Upgradation of systems
The law contains provisions for setting up specific systems for storing and disseminating information and upgrading the existing systems for enabling easy access. There must be specific provisions for priority-wise computerization etc. of government offices.
Allocation of funds
The law contains a specific allocation of funds for the purpose of operationalising the Right to Information. Without this, the law will be a dead letter and will have no effect.
Methods of Communication
The law contains a specific directive for simplification of official language. Information giving is in a form that can be easily understood by people. There is a focus on traditional means of giving information. Information contained in official gazettes and publications that are usually unavailable and are of no use to the lay citizens, given the low literacy levels. The law also ensures proper use of the electronic and print media as well as use of conventional methods of communication as per the target group.
Duty to Inform
The law cast a positive duty on public bodies to inform the public in case of certain projects and activities that relate to the public. This envisages giving information without being asked for it. It is made mandatory to give out certain kinds of information on a mandatory basis. This kind of information also includes rules, information on proposed projects and schemes, and other relevant information which needs to be given out and updated routinely.
The law also contains a provision for timely imparting of information. The concerned public officials face a penalty in case the information is not given in time. The time limit is reasonable and does not jeo-pardise a person’s rights. Time limits are set in order of urgency and accessibility. Information regarding a person’s life and liberty is made available forthwith or within the shortest possible time, say within 48 hours.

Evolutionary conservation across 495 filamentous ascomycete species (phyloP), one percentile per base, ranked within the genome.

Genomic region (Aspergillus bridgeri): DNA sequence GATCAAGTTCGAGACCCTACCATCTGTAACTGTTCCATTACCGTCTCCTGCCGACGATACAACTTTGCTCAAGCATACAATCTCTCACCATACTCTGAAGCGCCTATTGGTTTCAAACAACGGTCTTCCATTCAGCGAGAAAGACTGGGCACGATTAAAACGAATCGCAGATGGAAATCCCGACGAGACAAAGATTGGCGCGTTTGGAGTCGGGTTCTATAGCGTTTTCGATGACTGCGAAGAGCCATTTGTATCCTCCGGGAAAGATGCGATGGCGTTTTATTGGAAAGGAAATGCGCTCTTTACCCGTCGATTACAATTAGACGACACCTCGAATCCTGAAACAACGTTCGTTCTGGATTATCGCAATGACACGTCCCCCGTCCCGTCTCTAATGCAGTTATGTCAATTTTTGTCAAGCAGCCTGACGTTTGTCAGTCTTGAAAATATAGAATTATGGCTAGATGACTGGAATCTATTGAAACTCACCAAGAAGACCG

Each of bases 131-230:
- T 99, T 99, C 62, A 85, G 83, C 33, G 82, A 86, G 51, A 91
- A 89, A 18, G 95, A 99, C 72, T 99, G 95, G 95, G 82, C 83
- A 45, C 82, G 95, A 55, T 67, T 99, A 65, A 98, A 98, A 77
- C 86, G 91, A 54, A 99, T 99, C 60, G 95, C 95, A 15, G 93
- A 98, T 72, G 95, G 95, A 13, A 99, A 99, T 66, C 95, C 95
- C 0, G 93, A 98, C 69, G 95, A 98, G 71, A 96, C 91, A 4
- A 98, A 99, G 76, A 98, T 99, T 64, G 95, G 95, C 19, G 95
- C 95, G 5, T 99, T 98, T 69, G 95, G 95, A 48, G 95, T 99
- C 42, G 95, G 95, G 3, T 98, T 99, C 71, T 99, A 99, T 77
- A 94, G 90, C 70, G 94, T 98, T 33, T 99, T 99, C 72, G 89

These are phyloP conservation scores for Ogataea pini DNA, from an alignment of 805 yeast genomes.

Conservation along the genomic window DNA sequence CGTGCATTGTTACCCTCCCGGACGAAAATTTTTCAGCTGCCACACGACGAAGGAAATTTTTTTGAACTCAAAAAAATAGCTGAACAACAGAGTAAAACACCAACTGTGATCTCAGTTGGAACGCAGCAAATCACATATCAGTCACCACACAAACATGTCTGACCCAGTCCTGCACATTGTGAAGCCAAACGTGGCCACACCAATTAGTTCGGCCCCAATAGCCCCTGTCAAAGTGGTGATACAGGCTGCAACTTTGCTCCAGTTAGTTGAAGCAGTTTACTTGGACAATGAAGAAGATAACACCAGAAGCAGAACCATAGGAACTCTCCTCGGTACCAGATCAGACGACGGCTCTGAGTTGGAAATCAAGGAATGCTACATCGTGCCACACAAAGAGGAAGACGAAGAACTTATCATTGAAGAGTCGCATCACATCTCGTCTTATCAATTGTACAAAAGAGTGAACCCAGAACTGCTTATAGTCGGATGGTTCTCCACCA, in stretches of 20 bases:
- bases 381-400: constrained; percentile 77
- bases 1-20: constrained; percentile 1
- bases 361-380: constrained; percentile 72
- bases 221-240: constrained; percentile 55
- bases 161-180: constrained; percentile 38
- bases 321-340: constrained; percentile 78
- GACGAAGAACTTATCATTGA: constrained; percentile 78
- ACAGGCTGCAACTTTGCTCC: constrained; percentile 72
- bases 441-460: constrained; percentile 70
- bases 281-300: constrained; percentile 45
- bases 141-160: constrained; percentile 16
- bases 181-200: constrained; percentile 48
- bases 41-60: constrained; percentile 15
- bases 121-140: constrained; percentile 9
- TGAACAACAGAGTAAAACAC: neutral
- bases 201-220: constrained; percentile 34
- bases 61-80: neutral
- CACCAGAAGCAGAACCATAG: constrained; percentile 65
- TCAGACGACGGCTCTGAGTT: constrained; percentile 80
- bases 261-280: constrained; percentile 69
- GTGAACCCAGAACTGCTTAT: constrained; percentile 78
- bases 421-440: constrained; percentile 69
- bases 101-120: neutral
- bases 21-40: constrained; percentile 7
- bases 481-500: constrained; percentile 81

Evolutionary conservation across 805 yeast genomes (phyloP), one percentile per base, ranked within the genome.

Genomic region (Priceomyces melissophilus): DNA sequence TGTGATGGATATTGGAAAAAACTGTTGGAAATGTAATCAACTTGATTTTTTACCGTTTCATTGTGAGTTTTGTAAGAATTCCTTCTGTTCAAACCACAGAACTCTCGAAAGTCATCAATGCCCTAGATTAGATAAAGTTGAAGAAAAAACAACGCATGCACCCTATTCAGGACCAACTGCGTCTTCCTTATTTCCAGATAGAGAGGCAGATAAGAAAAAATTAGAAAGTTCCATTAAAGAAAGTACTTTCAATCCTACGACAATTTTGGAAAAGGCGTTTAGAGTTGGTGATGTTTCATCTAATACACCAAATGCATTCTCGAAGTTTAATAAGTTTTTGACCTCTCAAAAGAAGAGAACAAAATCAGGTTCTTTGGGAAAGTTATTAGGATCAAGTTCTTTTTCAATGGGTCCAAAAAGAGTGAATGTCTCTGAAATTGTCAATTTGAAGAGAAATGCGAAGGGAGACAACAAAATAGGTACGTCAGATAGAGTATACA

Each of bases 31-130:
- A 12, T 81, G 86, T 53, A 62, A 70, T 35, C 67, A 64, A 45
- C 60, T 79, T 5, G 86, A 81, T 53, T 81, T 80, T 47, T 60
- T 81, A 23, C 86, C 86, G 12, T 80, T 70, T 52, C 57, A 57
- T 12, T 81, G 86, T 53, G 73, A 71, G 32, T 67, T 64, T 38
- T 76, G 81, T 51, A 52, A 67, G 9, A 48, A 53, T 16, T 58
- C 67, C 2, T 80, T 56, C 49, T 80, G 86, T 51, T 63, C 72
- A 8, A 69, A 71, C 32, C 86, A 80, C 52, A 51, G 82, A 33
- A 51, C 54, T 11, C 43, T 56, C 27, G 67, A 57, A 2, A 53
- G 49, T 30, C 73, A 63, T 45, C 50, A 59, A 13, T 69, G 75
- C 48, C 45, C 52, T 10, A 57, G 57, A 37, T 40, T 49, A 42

Protection of Privacy
The law takes into account the protection of an individual’s privacy. Personal information held by the government is exempted from disclosure. However, if the public interest in disclosure in the public interest greatly outweighs the preservation of individual privacy, then disclosure should be allowed.
Application to Private Bodies
Right to Information is usually seen as a right to seek government-held information. In reality it is a right to seek greater accountability from organizations and institutions working in the public domain. Therefore, the law must make it binding on private bodies to disclose certain kinds of information that could affect the public health, safety, environment etc.
Sec.20 (1) provides power the State Information Commission to impose a penalty of Rs.250/- per day till application is received OR information is furnished, so however, the total amount of such penalty shall not exceed Rs.25000/- Provided that the State Information Officer, as the case may be, shall be given a reasonable opportunity of being heard before any penalty is imposed. As per Sec.20 (2) the State Public Information Committee shall recommend for disciplinary action against the State Public Information Officer, as the case may be under the Service Rules applicable to him.
Sec.21. No suit, prosecution or other legal proceeding shall lie against any person for anything which is in good faith done or intended to be done under this Act or any rule made there under.